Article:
Here’s something remarkably displeasant. Can you cook a steak with glue? [Dom] and [Chris] from ExplosiveDischarge have cooked a steak using a huge, huge amount of two-part epoxy. The chemistry behind this is just the exothermic reaction when two-part epoxy kicks off, and yes, the steak (a very thin cut) was sufficiently wrapped and protected from the hot sticky goo. What were the results? An overcooked steak, actually. This isn’t a sous vide setup where the temperature ramps up to 50°C and stays there — the temperature actually hit 80°C at its peak. There are a few ways to fix …read more http://pje.fyi/QF1vzZ
TL;DR — Don’t use silicone to pot electronics.
That’s the conclusion [GreatScott!] comes to after trying out several methods for waterproofing electronics. His efforts stem from a recent video in which he discovered that water and electricity sometimes actually do mix, as long as the water is distilled and the electronics in the drink are relatively simple. He found that the main problem was, unsurprisingly, electrolytic corrosion, so he set out to experiment with various waterproofing coatings. In a series of careful experiments he goes through the pros and cons of both conformal coatings and potting compounds. The conformal tests …read more http://pje.fyi/Q7kFyJ
[Curmudegeoclast] found himself running out of flash memory on a Trinket M0 board, so he decided to epoxy and fly-wire a whopping 2 MB of extra flash on top of the original CPU.
We’ll just get our “kids these days” rant out of the way up front: the stock SAMD21 ARM chip has 256 kB (!) of flash to begin with, and is on a breakout board with only five GPIO pins, for a 51 kB / pin ratio! And now he’s adding 2 MB more? That’s madness. The stated reason for [Curmudegeoclast]’s exercise is MicroPython, which takes up a …read more http://pje.fyi/Pn3LYf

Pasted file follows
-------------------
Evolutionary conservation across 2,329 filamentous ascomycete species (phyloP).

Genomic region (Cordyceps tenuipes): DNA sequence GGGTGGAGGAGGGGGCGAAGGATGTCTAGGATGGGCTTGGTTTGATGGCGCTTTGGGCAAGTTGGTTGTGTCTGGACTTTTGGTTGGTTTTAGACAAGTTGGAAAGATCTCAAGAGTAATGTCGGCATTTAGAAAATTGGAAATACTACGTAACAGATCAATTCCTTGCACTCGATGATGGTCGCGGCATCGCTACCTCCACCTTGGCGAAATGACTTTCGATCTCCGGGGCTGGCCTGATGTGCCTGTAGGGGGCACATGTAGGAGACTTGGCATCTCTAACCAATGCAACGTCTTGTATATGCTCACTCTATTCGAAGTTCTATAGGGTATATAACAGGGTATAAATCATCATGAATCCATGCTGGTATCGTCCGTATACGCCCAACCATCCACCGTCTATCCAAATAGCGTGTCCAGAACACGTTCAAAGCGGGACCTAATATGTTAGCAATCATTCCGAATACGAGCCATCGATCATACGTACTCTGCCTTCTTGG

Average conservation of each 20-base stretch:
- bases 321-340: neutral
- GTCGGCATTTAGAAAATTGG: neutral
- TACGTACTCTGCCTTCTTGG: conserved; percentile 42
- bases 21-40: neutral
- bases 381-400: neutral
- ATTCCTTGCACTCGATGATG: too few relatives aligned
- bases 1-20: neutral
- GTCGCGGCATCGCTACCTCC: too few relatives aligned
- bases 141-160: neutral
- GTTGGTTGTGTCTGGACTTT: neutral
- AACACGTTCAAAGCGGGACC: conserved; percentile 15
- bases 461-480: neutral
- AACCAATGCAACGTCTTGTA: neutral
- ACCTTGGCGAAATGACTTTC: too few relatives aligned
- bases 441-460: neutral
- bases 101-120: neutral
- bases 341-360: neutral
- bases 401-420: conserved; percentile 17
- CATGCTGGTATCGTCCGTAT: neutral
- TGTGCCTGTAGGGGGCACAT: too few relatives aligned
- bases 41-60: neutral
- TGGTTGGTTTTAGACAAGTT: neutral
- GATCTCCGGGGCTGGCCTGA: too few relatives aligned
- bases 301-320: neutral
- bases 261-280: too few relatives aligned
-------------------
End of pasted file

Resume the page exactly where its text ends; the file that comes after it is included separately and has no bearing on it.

What do you do when your motherboard is covered in electrolytic grime, has damaged pads and traces that are falling apart? You call [RetroGameModz] to work their magic with epoxy and solder.
While this video is a bit old, involved repair videos never go out of style. What makes this video really special is that it breaks from the common trend of “watch me solder in silence” (or it’s close cousin, “watch me solder to loud music”). Instead, [RetroGameModz] walks you through what they’re doing, step by step in their repair of a motherboard. And boy do they have their …read more http://pje.fyi/PRl4hS
There are persistent rumors that the main ingredient in JB Weld is magic. This two-part epoxy that you would normally find on a shelf next to your basic 5-minute epoxy, Titebond, various cyanoacrylates, and Gorilla glue is somehow different. Stories of ‘some guy’ in the Yukon using JB Weld on a cracked engine block abound. These stories are of course met with skepticism.
Now, finally, we have evidence you can use JB Weld to fix an engine. [Project Farm] over on YouTube gave it the ultimate test: he took the cylinder head off a lawnmower, took a grinder to …read more http://pje.fyi/P9ZjfX